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Michael Devaney retires after 40 years

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Michael Devaney retires after 40 years

Retiring professor Michael Devaney poses with Mizzou Engineering’s Edison Electro Dynamo and Lamp, donated to Mizzou Engineering in 1979.

For 40 years Michael Devaney has been imparting his seemingly endless knowledge upon University of Missouri students and staff in the College of Engineering. So deep is his well of knowledge that colleagues have been known to refer to him as a “human encyclopedia.”

Devaney, who has been a strong and active contributor to the Mizzou community, retired on March 1. A mentor, volunteer, professor, researcher, and friend are nominal terms to describe the contributions and legacy Devaney has left in his wake.

A Missouri native, Devaney received his bachelor’s degree from the Missouri School of Mines and Medicine, now the Missouri Institute of Science and Technology, and his master’s and doctorate degrees from Mizzou, doing graduate work on space computing systems for NASA-type vehicles. The transition from student to faculty was direct for Devaney, as his advisor left just as he was about to finish his degree. He was offered a faculty position in the electrical and computer engineering (ECE) department and gladly accepted.

Since then, Devaney has worked in circuit analysis and design, bio-instrumentation, physiology, bioengineering, experimental psychology and acoustical perception. He also served as the first program director of ECE in the early 1980s — making Mizzou the first state institution to offer the undergraduate degree in the discipline.

Flexible in his own career and life, one of the most important concepts Devaney speaks of and models is the importance of allowing oneself to experience change with open arms.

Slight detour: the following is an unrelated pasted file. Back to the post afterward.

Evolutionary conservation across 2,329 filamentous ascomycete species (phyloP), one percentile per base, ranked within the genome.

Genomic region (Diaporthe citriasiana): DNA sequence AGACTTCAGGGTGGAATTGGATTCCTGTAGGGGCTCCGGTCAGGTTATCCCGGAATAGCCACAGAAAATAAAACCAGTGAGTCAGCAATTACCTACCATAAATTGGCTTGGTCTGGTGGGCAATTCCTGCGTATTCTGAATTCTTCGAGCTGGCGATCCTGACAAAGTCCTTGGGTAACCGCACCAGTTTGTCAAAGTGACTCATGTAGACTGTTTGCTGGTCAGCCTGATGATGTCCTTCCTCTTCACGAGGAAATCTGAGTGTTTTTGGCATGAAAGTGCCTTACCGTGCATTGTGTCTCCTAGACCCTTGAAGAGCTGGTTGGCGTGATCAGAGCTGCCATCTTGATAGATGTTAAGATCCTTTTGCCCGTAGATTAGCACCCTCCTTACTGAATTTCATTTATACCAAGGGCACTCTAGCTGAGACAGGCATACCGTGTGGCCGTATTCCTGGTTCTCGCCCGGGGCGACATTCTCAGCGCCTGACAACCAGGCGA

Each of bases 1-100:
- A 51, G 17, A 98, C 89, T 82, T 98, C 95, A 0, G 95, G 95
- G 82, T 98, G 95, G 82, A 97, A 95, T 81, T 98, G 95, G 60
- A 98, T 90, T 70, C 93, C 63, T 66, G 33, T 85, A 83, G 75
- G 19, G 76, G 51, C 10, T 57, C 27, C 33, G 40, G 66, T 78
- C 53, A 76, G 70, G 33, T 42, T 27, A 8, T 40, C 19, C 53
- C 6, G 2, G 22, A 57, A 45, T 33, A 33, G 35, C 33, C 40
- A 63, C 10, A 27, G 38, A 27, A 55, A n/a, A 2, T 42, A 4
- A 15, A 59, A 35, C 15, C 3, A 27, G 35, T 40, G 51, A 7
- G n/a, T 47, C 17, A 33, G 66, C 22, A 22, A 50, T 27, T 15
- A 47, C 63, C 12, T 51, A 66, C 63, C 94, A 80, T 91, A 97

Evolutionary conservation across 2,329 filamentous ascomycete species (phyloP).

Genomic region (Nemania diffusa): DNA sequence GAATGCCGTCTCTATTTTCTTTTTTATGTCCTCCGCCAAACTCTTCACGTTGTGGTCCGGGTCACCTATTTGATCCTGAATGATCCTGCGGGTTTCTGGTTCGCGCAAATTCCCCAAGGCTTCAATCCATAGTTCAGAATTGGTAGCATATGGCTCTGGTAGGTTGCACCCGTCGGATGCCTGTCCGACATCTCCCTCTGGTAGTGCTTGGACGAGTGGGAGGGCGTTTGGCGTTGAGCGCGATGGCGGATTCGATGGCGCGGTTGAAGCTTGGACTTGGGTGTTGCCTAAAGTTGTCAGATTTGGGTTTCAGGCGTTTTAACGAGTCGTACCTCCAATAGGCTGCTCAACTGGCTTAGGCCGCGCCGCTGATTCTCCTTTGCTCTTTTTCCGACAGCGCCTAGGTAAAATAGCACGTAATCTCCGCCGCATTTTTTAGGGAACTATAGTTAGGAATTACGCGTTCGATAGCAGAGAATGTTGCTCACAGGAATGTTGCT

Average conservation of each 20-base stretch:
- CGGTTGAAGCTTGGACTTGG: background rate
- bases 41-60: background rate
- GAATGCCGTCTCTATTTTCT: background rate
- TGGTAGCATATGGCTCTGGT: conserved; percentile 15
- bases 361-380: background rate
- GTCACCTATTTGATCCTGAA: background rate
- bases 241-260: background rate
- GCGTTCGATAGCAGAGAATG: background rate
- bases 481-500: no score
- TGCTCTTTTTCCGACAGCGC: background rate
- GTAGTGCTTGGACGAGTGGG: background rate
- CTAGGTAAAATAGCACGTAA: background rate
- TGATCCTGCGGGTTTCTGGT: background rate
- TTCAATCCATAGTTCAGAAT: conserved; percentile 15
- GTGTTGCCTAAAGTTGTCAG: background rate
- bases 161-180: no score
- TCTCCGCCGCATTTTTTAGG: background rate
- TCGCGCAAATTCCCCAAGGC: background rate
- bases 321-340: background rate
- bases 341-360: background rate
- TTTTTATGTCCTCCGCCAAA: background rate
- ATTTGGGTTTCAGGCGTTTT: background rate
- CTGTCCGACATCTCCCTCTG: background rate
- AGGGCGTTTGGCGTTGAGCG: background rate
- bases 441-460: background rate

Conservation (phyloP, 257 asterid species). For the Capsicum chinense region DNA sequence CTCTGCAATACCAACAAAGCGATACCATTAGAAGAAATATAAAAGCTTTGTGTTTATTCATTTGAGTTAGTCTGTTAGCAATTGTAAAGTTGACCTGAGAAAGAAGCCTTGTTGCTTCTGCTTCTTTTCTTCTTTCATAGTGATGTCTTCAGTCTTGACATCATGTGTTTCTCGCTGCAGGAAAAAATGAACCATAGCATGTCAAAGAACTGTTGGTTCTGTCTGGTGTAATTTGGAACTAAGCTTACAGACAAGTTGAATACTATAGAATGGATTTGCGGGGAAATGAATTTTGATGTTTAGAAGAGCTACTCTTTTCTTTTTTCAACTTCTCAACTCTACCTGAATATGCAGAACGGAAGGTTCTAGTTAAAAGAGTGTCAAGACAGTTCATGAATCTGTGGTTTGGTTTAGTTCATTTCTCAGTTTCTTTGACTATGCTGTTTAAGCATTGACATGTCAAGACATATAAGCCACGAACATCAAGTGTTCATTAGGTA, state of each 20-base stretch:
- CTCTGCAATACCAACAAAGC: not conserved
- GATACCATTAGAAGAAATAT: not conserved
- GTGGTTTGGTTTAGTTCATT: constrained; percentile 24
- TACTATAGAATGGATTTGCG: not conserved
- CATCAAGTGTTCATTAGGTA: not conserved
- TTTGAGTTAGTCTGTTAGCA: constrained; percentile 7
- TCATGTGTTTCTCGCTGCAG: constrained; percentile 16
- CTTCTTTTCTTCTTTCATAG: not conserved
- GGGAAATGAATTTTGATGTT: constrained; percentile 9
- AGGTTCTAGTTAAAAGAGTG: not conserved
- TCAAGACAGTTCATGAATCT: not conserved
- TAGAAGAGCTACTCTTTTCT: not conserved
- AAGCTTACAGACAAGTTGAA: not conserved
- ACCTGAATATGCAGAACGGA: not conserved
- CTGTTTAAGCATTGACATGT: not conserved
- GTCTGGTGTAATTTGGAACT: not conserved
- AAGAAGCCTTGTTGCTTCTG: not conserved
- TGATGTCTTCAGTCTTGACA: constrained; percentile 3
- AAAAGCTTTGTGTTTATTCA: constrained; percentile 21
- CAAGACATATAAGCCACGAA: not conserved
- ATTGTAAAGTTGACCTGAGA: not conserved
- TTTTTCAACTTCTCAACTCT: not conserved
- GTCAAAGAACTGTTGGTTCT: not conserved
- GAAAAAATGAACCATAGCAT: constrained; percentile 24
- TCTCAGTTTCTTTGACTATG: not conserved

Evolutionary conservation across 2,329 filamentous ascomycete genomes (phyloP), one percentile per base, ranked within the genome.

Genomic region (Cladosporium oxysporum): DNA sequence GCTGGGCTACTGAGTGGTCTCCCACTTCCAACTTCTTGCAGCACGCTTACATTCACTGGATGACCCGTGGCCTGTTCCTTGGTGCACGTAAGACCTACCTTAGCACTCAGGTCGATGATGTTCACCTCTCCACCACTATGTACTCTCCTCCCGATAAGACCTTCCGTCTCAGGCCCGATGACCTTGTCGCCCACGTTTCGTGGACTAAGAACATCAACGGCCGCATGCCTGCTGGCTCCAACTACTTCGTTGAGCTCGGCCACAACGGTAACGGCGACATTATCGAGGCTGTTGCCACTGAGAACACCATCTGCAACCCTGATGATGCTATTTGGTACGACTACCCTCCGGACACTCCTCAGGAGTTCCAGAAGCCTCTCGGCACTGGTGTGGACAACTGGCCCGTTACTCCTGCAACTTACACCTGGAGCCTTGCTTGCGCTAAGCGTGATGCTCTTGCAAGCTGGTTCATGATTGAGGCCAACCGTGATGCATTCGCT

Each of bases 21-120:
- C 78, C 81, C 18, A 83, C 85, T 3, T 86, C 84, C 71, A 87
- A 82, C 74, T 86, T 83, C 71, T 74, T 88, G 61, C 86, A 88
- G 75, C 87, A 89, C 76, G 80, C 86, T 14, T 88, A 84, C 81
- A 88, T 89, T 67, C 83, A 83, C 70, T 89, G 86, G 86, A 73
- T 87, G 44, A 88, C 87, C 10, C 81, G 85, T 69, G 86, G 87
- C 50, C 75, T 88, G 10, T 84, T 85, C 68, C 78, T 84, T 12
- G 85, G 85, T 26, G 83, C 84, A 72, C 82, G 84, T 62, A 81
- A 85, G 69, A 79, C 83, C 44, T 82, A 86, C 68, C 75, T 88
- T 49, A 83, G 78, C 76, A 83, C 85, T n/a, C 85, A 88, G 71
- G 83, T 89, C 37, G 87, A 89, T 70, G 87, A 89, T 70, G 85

“My career wasn’t choreographed; few ever are. Serendipity plays a role and the ability to accept change makes a difference,” Devaney said.

“Students need to learn how to learn first. If you obtain the tools of learning, you can keep current and be active throughout different engineering areas,” he added.

Devaney encourages students to sample different academic areas and take advantage of opportunities to learn new things to better their effectiveness as productive citizens and engineers.
“The nicest thing about my job is the opportunity to work with truly outstanding faculty and students. I have learned as much from one group as the other,” Devaney said.

In addition to teaching and his administrative positions, Devaney has participated in a diverse array of volunteer positions, including serving as chair of the standing council of student affairs, chair of the faculty council, the global scholars program, campus promotion tenure committee, and chair of the steering committee of the Intercollegiate Athletics.

“These volunteer opportunities have given me a much broader perspective of the institution and how we can make and reflect on what it should be,” Devaney said.

Devaney’s reputation proceeds him, and many people have trusted his judgment and decision-making skills to assist in the improvement of the collegiate environment at Mizzou. In August 2003, Devaney was tapped by then-University of Missouri President Elson Floyd to lead an investigation of the men’s basketball program as several allegations surfaced regarding academic integrity. Devaney led the team in a deposition of players and prepared a report while working with NCAA. Devaney admits his sons were a little envious when he appeared in Sports Illustrated and other news stories.

“Ultimately, the investigation brought some conditions to light and proper action was taken,” Devaney said.

“Your profession should be fun. I have found the practice of engineering to be personally satisfying and if you find that, everything falls into place,” Devaney said.

In remarks at one of Devaney’s three retirement parties, Noah Manring, ECE department chair, said of the professor emeritus, “ All of us want our students to leave our program knowing how to be good engineers — indeed Mike did this. But students not only left Mike’s supervision knowing how to be good engineers, they left wanting to be like Mike as a person.”

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